How do you know when the Holy Spirit is moving within you or is trying to reveal itself to you? It can be difficult at best to open ourselves to the presence of the Holy Spirit, and at other times it can be so obvious that God is at work that we know it can’t be anything else. But when I read the 9th verse of this passage, in it I find great comfort that even though I may not know what God is doing, he has still prepared all things for me. My job is to be open to living into whatever it is that God has prepared for me. In the gospel reading this week we are told that we are the salt of the earth and the light of the world. In those gifts, revealed to us by the Spirit, we can join Christ to feed the hungry, care for the homeless, clothe the naked as called by the prophet Isaiah in the first reading for this week.

In the darkness of this winter season, we can look to the light of Epiphany and remember that we are called to embody the spirit and mission of God. To be light to the world and the salt of the earth. We are indeed created in God’s image, therefore the spark of the divine is alive in all of us. The light shines through us as we live out God’s mission for our lives each day. As Epiphany continues, we should all be prepared to let our light shine and share the good news.

-Pastor Carrie

Peel House Perspectives – January 2020

As we continue moving forward with the Peel House renovation project this will be the space where you can find updates on the different pieces of the renovation. 

The renovation team for the Peel House will be meeting about once a month to track progress and finalize design decisions on the project.  When we gather, our meetings typically include a financial update, design and architect update, construction update, and comments from the group on specific details.  In addition to the full renovation committee we also have a design team and a group of “owners reps.”  The owner representatives will be a group that meets with the Nunn Construction team at least weekly throughout the pre-construction and construction phase of the project.  They are trusted to make real-time decisions, work with the Nunn Construction to ensure that plans are being followed and timelines adhered to, and that any changes can be dealt with quickly and efficiently.  This group will keep the full renovation committee informed of progress and bring any big changes or construction issues to the full group.  The design team is working on the interior design choices such as finishes, lighting, kitchen design, and flooring.  This group includes the architect firm and the design firm.  As selections are being made by this team they come back to the renovation committee for discussion and to move forward with selections.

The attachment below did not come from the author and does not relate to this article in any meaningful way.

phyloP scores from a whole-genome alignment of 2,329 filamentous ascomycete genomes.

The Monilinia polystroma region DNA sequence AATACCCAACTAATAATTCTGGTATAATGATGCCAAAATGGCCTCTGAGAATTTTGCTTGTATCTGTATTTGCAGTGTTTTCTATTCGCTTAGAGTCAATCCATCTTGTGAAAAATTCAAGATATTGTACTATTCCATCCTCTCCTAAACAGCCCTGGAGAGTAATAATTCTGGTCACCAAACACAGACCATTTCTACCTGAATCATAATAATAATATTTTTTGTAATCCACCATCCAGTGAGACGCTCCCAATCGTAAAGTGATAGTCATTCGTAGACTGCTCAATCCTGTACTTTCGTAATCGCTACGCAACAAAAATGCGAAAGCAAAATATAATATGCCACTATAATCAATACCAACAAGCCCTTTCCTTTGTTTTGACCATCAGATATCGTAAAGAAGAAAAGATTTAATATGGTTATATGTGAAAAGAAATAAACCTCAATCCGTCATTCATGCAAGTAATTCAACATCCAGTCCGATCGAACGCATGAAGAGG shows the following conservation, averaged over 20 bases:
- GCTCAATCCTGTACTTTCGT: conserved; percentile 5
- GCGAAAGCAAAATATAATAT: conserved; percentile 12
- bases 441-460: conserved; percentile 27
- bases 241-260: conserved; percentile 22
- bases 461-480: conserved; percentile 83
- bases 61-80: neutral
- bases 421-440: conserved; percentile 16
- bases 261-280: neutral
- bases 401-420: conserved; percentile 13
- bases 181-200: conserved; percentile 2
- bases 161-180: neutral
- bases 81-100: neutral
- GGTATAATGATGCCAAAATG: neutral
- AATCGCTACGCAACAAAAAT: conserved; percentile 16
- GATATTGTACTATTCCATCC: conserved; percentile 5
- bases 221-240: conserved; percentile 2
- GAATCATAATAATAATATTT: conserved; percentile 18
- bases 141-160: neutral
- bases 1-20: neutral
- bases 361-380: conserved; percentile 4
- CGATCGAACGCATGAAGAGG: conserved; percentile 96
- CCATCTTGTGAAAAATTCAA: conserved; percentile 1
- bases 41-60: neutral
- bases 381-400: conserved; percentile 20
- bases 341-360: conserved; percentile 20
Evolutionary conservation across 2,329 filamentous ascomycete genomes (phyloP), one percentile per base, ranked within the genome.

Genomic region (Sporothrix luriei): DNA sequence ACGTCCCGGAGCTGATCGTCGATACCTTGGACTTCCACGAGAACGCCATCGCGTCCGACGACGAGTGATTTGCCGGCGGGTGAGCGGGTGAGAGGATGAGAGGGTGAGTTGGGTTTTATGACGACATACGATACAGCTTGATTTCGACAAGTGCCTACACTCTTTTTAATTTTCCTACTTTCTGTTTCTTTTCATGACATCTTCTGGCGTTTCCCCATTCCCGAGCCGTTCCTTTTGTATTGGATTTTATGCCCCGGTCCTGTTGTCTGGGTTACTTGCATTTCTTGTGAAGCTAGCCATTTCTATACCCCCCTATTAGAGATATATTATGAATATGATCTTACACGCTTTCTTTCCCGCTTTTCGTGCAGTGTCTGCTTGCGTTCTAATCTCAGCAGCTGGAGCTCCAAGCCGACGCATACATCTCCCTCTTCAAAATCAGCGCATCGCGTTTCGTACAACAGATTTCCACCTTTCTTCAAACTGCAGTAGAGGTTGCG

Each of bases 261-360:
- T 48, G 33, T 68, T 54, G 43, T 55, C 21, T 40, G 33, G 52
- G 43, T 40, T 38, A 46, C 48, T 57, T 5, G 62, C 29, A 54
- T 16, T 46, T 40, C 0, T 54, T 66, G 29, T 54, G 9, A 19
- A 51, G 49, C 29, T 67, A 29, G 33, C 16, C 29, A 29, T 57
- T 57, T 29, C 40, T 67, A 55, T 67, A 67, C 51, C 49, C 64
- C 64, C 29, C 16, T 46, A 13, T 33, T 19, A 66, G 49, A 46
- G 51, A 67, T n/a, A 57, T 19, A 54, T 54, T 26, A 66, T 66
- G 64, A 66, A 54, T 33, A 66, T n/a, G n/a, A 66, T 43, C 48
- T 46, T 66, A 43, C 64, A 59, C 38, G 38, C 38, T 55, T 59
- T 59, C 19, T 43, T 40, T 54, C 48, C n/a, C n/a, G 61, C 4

In terms of finances we are closing in on making a choice for the loan that will support the project as pledges continue to be fulfilled through the three-year commitment time frame of the capital campaign.  We are so grateful for the pledges made and so pleased that many pledges have already been fulfilled which means we are able to apply for a lower loan number.  We continue to work with Nunn Construction on maintaining the scope of the project within the financial gifts of the congregation as pledged during the campaign.

It is really exciting to have reached a point where groundbreaking is not far off and we can even begin to visualize spaces and uses in the newly renovated facility.  It will be a gift to open this facility to the ministries of our congregation and expand our outreach opportunities to create new life at First Lutheran as we live into our mission “to equip members to be fully committed followers of Jesus Christ, who seek to glorify Almighty God in their lives and share with others the joy and salvation of the Christian faith.” 

“Blessed are the poor in spirit, for theirs in the kingdom of heaven” Matthew 5:3